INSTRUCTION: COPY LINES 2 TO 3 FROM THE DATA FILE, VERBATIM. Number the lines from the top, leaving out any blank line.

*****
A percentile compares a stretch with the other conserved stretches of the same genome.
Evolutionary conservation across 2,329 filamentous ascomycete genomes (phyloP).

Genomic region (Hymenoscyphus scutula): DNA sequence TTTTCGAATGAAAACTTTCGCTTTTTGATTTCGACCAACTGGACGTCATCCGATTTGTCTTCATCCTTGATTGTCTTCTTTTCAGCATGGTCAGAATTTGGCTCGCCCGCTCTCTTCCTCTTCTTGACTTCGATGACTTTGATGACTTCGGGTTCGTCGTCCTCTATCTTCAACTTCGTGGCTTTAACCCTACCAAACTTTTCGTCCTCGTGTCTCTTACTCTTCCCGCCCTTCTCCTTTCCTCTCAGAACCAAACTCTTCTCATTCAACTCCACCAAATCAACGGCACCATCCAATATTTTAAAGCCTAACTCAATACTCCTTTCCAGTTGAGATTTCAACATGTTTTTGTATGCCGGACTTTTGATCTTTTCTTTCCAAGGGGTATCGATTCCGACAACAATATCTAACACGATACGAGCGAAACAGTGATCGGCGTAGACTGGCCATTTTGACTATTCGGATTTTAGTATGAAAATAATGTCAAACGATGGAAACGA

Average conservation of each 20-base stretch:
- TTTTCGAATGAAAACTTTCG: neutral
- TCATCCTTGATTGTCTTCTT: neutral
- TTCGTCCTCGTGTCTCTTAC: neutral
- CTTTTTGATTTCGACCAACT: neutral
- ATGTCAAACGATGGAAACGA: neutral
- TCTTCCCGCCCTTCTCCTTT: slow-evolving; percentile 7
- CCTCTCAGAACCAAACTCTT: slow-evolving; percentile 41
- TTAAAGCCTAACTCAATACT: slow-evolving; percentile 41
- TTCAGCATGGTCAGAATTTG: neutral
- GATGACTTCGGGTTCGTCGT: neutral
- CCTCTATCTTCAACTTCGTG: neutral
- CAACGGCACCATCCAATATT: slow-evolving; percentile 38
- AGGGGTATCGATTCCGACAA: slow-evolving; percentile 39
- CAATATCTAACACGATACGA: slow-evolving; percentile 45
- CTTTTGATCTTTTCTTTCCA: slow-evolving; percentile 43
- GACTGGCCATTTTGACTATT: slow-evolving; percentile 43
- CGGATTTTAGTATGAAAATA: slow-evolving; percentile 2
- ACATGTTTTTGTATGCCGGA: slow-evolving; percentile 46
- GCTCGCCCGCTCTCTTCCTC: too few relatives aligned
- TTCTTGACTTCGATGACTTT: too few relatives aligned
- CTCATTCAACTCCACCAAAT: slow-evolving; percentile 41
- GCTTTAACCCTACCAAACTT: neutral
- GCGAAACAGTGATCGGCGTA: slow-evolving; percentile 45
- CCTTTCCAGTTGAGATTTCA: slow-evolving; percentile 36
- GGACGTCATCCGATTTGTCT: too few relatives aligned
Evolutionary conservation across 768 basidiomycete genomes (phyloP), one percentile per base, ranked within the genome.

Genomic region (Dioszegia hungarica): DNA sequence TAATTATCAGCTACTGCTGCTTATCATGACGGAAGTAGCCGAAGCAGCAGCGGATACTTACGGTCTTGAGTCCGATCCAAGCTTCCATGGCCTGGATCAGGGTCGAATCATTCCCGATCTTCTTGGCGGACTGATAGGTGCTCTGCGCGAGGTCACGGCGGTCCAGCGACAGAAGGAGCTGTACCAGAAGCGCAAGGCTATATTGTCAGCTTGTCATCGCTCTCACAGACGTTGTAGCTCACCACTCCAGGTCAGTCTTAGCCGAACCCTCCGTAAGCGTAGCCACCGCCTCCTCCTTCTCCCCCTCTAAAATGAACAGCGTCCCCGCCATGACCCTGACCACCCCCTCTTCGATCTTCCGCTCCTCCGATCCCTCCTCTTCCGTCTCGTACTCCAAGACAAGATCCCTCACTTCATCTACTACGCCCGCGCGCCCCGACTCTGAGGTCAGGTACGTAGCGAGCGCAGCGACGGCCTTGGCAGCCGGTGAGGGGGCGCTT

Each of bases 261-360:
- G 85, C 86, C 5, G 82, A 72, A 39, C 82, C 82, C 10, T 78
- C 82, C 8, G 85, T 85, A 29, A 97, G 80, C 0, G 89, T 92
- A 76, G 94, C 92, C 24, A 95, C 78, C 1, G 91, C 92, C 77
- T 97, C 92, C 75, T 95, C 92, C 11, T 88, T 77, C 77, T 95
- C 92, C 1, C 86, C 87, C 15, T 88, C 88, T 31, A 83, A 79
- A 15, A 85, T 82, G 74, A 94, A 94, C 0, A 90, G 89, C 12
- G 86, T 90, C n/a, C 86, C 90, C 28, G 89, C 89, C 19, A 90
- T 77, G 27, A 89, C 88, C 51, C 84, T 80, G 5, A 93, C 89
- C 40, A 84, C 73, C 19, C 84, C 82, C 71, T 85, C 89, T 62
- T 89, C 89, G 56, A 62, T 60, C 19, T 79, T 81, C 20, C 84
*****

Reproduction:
Evolutionary conservation across 2,329 filamentous ascomycete genomes (phyloP).

Genomic region (Hymenoscyphus scutula): DNA sequence TTTTCGAATGAAAACTTTCGCTTTTTGATTTCGACCAACTGGACGTCATCCGATTTGTCTTCATCCTTGATTGTCTTCTTTTCAGCATGGTCAGAATTTGGCTCGCCCGCTCTCTTCCTCTTCTTGACTTCGATGACTTTGATGACTTCGGGTTCGTCGTCCTCTATCTTCAACTTCGTGGCTTTAACCCTACCAAACTTTTCGTCCTCGTGTCTCTTACTCTTCCCGCCCTTCTCCTTTCCTCTCAGAACCAAACTCTTCTCATTCAACTCCACCAAATCAACGGCACCATCCAATATTTTAAAGCCTAACTCAATACTCCTTTCCAGTTGAGATTTCAACATGTTTTTGTATGCCGGACTTTTGATCTTTTCTTTCCAAGGGGTATCGATTCCGACAACAATATCTAACACGATACGAGCGAAACAGTGATCGGCGTAGACTGGCCATTTTGACTATTCGGATTTTAGTATGAAAATAATGTCAAACGATGGAAACGA